Was this “normal” behavior? Of course not. Any responsible person will take care of himself, and no matter how committed he is to his studies will allow himself a decent night’s sleep. Yet, this gives us the slightest inkling of the excitement of Torah study – and the slightest inkling of what the celebration of Shavuot is all about.
That fellow was not just a diligent rabbinical student. He was a man in love.
When God revealed Himself to Israel at Sinai, it was not just to overawe us with His power or instruct us in His commandments. It was a marriage. The Sages often describe the Revelation at Sinai as a wedding. God was the groom; we were the bride. The mountain held over our heads was the wedding canopy. God was not just giving us commandments to perform, a means of earning reward for our good behavior. He was offering us an eternal connection with Him.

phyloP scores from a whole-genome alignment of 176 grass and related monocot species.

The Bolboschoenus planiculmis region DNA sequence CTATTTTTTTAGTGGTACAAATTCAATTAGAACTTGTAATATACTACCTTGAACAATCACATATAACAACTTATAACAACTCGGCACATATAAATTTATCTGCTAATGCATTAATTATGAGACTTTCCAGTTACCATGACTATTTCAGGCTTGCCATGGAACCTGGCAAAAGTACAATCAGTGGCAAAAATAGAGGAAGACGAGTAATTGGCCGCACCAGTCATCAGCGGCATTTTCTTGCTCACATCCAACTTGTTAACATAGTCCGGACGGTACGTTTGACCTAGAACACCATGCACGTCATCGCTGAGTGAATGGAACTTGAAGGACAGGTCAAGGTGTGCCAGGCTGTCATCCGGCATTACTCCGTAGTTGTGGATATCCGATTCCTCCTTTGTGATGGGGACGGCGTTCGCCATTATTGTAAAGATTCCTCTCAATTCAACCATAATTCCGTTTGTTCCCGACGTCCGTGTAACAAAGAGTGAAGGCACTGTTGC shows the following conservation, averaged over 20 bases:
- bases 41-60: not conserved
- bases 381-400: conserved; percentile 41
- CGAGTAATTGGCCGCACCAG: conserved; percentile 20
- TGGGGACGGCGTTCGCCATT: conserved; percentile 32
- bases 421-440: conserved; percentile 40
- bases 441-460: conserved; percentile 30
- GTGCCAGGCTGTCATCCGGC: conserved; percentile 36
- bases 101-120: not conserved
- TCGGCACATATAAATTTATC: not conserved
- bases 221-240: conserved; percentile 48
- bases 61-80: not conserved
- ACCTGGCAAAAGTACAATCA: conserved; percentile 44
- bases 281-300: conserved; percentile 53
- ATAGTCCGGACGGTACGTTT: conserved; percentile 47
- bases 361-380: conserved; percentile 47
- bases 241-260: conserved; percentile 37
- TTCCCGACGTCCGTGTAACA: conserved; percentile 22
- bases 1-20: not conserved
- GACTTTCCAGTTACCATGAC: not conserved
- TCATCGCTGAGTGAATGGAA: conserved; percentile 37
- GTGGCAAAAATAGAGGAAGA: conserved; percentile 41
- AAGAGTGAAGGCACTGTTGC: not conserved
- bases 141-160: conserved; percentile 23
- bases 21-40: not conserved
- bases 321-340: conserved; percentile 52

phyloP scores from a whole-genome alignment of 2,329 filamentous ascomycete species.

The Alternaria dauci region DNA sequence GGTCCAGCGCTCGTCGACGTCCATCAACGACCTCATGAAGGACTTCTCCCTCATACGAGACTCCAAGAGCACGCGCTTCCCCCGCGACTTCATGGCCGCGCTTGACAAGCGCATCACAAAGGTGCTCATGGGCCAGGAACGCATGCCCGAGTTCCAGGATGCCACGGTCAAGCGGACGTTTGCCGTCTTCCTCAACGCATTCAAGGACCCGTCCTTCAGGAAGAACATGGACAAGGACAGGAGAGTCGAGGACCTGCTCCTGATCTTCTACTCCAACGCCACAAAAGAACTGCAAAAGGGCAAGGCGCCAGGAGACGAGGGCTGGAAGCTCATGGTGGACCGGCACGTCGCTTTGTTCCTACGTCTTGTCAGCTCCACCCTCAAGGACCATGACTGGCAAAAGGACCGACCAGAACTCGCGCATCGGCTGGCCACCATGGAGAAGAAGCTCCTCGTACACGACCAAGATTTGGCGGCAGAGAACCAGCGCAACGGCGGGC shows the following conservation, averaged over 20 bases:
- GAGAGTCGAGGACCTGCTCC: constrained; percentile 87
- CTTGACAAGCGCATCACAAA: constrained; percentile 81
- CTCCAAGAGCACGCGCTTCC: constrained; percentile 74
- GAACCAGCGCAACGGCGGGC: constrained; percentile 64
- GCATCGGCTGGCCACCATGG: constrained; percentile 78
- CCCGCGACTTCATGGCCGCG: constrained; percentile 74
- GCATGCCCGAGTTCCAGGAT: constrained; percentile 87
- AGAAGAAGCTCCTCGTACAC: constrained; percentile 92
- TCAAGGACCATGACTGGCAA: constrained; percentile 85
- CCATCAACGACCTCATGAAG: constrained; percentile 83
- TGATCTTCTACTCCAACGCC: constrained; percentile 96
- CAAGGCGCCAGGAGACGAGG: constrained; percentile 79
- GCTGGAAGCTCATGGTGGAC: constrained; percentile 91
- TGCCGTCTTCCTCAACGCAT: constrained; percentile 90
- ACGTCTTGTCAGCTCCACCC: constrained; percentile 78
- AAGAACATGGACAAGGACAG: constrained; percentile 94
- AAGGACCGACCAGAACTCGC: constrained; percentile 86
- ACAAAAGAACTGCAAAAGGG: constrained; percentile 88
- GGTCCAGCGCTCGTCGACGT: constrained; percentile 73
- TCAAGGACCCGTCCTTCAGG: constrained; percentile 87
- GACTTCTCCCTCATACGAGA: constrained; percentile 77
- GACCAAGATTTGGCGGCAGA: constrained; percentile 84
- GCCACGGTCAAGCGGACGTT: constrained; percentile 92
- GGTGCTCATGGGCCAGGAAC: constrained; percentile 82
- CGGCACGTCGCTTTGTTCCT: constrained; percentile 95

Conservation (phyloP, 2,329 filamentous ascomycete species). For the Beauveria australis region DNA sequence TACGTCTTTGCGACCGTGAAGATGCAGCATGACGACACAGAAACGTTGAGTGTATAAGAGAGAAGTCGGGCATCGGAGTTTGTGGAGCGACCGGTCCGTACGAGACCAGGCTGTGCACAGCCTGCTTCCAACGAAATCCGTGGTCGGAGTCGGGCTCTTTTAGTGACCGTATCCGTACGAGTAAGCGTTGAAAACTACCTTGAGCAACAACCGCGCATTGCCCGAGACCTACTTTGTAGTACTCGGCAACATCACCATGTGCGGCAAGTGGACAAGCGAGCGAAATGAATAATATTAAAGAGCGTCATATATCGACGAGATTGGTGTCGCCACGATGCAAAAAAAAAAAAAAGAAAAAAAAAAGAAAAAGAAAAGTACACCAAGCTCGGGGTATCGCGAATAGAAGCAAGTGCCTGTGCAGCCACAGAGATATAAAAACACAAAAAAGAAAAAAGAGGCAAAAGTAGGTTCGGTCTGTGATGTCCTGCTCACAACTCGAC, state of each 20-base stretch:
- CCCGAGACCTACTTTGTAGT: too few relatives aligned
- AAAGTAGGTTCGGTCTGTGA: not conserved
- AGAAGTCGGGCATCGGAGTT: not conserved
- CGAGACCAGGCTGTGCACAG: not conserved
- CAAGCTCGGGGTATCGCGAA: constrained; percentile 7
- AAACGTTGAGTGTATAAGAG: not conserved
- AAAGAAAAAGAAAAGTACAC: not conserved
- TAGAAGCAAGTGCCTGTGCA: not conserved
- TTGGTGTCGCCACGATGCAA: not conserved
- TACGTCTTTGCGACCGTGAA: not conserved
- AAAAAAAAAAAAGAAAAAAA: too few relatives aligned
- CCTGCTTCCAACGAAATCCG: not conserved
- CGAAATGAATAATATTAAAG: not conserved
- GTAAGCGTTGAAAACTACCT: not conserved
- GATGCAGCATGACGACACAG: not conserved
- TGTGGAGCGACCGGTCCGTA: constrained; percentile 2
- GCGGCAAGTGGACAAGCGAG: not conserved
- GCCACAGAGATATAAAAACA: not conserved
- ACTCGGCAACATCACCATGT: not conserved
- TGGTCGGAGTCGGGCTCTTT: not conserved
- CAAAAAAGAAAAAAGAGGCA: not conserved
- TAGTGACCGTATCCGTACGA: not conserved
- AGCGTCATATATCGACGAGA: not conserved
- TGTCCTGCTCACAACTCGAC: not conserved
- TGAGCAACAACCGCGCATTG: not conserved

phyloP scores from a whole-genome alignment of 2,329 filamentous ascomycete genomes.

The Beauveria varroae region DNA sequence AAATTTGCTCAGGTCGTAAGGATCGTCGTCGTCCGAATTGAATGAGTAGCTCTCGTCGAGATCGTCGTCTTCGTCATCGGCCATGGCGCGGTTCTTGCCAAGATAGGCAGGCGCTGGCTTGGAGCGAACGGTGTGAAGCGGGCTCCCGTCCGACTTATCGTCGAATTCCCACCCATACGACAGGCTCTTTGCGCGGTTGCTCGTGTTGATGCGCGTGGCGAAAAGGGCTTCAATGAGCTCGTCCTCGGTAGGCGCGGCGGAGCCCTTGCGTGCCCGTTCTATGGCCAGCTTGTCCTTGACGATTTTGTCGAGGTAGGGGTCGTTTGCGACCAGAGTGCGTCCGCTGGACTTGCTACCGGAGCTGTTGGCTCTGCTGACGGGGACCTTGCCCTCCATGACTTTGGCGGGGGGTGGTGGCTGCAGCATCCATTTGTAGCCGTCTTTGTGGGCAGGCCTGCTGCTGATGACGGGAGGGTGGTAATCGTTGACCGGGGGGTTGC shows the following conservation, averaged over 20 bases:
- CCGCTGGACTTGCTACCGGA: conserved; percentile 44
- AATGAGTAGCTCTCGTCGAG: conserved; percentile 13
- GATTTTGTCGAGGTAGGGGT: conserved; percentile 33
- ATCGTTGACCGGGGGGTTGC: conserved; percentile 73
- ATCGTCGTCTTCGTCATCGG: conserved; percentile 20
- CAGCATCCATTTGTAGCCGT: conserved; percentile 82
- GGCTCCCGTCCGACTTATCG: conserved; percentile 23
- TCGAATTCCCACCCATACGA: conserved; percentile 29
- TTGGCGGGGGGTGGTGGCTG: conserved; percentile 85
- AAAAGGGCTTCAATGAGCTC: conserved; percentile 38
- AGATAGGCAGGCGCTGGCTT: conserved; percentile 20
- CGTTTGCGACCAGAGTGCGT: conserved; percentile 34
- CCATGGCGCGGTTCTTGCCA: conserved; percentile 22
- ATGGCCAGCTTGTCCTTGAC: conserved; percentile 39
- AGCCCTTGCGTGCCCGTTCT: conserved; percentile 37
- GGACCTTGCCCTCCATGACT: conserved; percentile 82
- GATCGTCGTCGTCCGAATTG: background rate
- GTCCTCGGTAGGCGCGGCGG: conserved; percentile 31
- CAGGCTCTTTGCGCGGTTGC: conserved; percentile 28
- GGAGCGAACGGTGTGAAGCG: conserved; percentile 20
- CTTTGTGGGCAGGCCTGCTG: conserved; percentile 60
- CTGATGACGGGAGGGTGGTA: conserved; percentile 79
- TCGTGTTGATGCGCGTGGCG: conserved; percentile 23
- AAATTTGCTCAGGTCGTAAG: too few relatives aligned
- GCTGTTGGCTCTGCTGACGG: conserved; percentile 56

And at the time, the nation could not get enough. Mount Sinai had to be cordoned off so the people would not break forth in ecstasy, rushing up the mountainside in their burning desire to get closer to God. They had to be warned and warned again not to leave their stations (see Exodus 19:12-13 & 21-24).
The Torah was the symbol of our bond, the gift God granted His betrothed to consummate their relationship. The Talmud (Brachot 57a), discussing the verse “[the Torah] is the heritage (‘morasha’) of the congregation of Jacob” (Deut. 33:4), comments, “Do not read “morasha” (heritage) but “me’orasa” (betrothed). We are wedded to God. And as a result, we are wedded to the Torah, God’s wisdom.
Torah study is our way of gaining a connection with God, of forging that love-relationship. It is not just a law book, containing a list of dos and don’ts; it is God’s wisdom, His values. By studying Torah we gain a better understanding of our Creator and build a relationship with Him. The Torah is not only wisdom for living in this world – although it certainly is that as well. It is a means of transcending this world, of glimpsing the infinite, the myriad spiritual layers beyond the physical. Studying Torah is a reenactment of the revelation at Sinai, allowing us to once again connect with the Almighty, increasing both our love for Him and His for us.
We thus study Torah as a means of building our love-relationship with God, to better know our God and understand His ways. And you know something? When people are in love they sometimes do crazy things.